Excerpts of professor Leonard Liggio’s* remarks made** at the banquet between the Conference sessions(Lecture-speech delivered at the 1st International Conference-Workshop “Ethical Foundations of Economy”,Krakow Oct. 13, 03 ) An often overlooked influence on the American founding fathers, as they drafted and erafted the U.S.
Constitution, is Poland and its centuries of representative constitutionalism. I was a graduate student in Professor Oskar Halecki’s seminar. on the History of International Relations and Eastern Central European
Diplomatic History at Fordham University. Before becoming a professor, Halecki served as the secretary of the Polish delegation to the Versailles Conference in 1919, and then to the League of Nations. As America’s founding fathers took inspiration from Poland’s constitution and history as a republic, Halecki’s experience in international relatitions led me to write my M..A.. thesis on “The Austro-Polish Solution to the Polish Question, during the First World War.”
The Seven Years War (1756-1763) brought European events strongly to the eyes of the American colonists. As the war brought British interference with American exports through neutral ports, Americans observed the growth of government taxation and oppres- sion in other European countries. For example, foreign intervention in the meetings of the Polish diet were noted, as well as the election as Polish king, through Russian Empress Catherine the Great’s influence, of her lover – the former Polish envoy to St. Petersburg, Stanislas II Poniatowski (1764-95), nephew of the Czartoryski family.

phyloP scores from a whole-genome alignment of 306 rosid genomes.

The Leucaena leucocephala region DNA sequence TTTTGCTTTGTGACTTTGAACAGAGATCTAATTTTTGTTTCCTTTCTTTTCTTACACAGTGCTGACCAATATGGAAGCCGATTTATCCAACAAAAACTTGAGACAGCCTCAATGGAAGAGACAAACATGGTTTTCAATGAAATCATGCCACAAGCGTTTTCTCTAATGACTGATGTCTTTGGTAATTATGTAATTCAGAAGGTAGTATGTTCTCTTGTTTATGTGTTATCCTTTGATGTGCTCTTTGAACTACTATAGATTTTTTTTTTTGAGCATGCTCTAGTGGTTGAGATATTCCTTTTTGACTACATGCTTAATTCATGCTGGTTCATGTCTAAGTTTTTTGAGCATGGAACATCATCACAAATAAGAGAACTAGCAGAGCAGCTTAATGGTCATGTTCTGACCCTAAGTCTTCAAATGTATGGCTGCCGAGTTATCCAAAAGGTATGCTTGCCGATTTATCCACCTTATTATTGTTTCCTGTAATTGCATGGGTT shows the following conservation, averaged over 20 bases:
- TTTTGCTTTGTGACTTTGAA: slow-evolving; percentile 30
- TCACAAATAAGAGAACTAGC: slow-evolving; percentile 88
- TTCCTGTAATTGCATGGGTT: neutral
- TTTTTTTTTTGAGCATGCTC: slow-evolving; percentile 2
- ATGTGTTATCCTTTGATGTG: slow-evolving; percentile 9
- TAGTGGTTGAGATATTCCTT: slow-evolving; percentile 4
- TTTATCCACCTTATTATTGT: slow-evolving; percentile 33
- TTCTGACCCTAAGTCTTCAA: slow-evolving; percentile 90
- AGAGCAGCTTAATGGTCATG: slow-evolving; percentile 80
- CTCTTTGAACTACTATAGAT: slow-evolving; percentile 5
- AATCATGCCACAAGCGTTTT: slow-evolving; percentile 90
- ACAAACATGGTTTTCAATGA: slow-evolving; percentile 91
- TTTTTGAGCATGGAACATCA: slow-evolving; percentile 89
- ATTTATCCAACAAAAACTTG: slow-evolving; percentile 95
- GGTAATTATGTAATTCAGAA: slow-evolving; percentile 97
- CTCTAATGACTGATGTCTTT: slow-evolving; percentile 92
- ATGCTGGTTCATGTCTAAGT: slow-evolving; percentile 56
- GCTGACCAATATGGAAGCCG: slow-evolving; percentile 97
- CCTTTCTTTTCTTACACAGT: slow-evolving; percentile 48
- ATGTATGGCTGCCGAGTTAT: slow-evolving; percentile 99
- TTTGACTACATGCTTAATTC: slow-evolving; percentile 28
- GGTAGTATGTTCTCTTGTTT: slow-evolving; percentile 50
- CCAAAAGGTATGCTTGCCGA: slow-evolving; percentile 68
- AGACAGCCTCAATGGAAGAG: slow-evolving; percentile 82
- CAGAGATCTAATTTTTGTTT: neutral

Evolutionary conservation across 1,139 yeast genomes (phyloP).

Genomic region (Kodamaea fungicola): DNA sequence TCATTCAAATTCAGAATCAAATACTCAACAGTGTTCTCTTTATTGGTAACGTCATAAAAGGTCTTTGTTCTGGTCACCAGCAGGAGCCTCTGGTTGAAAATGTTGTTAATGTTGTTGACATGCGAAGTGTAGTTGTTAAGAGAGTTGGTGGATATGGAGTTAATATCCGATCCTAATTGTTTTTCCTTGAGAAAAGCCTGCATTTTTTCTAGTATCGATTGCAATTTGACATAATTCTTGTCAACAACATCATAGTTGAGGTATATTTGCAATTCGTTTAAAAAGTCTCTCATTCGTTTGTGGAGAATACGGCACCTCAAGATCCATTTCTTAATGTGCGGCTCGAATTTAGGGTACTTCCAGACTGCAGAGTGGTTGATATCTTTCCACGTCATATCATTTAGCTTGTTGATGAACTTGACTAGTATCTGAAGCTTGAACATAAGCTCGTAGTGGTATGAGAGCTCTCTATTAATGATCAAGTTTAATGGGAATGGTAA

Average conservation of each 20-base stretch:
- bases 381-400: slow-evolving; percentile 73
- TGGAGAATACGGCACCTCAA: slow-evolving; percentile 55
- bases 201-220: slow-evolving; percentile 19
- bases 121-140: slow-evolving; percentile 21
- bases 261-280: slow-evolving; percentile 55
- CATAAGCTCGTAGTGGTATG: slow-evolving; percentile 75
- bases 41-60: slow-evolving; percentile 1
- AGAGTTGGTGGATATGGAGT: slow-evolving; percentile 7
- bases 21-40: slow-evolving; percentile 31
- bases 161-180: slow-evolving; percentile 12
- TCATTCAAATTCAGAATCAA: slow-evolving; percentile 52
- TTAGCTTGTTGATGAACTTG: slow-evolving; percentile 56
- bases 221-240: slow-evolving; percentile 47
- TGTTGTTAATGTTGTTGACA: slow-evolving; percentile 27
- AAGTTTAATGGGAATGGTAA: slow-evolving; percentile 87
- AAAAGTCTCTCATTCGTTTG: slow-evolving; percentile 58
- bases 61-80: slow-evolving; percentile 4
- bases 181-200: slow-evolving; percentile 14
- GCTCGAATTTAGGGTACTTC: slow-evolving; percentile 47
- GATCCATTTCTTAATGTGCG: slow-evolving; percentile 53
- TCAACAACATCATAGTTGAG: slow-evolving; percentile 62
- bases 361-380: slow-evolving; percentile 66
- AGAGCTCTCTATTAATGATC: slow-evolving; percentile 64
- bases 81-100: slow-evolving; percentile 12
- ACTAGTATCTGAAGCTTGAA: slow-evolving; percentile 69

The Americans followed the exploits of the Confederation of Bar (1768-72) when the gentry maintained a constitutional struggle against Russian influence in the Polish diet. Led by Joseph Pulaski, it included several people later noted in the American Revolution: the son of the leader, Casimir Pulaski, Tadeusz Kosciuszko, and Charles Lee, an English officer who brought his military tactics from the Russian Steppes to America in the Revolutionary War. The Confederation of Bar was entangled in a Russo-Turkish War. The war was a stalemate, but ended by the First Partition of Poland (1772), compensating Russia with part of Poland.
Edmund Burke, in the English parliament, not only defended the liberties of the British in North American colonies, but referred to the constitutional events in the Polish-Lithuanian Commonwealth as another struggle for liberty in the face of tyranny. The Polish Constitution of 1791 raised for English and American Liberals the question of illiberal democracy. Fareed Zakaria has written on the issue that democracy itself is only a valuable instrument, but it is not an end in itself. A constitution must create the framework for, and limit the powers of, the executive, legislature and judiciary. The government’s powers then are not absolute. Majorities cannot rule against minorities; majorities cannot vote what is wrong to make it right. Majorities can only act on a few and limited things. It is the natural law and natural rights which are paramount; and legislatures and executives can only act on certain matters. This is the basic thinking of Western Civilization. Where does it come from?